- Landslide hits Indian village, 150 may be trapped
- Albania bank loses $7M in theft; police arrest 2
- Gov. Mike Pence irked as Obama sends illegals to Indiana on sly
- Israel, White House say Obama phone call to demand cease-fire was fake
- Nancy Pelosi: Deporting kids un-Christian, sends them ‘into a burning building’
- Islamist militants seize special forces base in Benghazi, Libya
- Feds sue Pennsylvania State Police over women’s fitness tests
- Israel accused of striking U.N. school, killing at least 15
- Israel hits symbols of Hamas rule; scores killed
- Mississippi abortion law can’t be enforced
Topic - Jaime Avila Jr.
The family of slain U.S. Border Patrol Agent Brian A. Terry have filed a lawsuit against the Bureau of Alcohol, Tobacco, Firearms and Explosives (ATF), claiming the failure of officials within the agency to properly oversee the Fast and Furious gunrunning operation led to the agent's death. The lawsuit seeks $25 million in compensation.
The man who bought two semi-automatic assault rifles found at the scene of the fatal 2010 shooting of a U.S. Border Patrol agent in Arizona was sentenced Wednesday in federal court in Phoenix to 57 months in prison over his role in the botched Fast and Furious gun-running investigation.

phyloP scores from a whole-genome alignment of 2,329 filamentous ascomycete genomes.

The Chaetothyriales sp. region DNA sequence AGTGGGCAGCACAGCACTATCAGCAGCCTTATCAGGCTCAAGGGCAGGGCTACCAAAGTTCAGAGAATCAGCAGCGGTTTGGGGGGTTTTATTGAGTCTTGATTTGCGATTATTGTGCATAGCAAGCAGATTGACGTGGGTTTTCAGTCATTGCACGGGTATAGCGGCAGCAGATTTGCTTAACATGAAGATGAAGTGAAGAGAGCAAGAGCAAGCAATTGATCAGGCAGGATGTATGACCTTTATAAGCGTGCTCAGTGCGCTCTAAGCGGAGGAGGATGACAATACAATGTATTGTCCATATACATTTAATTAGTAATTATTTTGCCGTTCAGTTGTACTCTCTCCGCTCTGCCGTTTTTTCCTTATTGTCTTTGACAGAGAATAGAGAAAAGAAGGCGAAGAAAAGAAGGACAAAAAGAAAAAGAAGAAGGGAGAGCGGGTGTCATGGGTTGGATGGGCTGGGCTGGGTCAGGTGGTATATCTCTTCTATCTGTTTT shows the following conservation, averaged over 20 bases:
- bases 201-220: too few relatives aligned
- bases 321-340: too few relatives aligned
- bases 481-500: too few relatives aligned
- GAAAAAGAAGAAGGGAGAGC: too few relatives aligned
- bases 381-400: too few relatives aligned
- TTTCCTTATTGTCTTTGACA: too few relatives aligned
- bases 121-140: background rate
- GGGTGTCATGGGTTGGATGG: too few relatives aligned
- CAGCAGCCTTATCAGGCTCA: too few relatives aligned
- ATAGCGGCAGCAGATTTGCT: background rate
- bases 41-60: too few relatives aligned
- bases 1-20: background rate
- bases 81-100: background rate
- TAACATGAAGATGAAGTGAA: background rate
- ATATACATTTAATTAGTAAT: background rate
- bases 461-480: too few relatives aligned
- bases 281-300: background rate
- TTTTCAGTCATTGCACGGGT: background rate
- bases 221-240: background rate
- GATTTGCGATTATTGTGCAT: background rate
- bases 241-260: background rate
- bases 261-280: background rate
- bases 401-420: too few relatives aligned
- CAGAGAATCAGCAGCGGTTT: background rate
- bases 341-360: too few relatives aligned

The man who purchased two semi-automatic assault rifles found at the scene of the fatal December 2010 shooting of a U.S. Border Patrol agent just north of the Arizona-Mexico border pleaded guilty Thursday to two felony charges in the federal government's botched Fast and Furious gun-smuggling investigation.
He and Avila, the indictment says, shopped together at the Lone Wolf Trading Co.
"I'm sorry about the Terry family — what happened — and that if I had the power to change everything, I would," Avila told U.S. District Judge James Teilborg during his sentencing hearing. "I am just trying to change my life — just trying — to be a good father to my son, that that's it, your honor."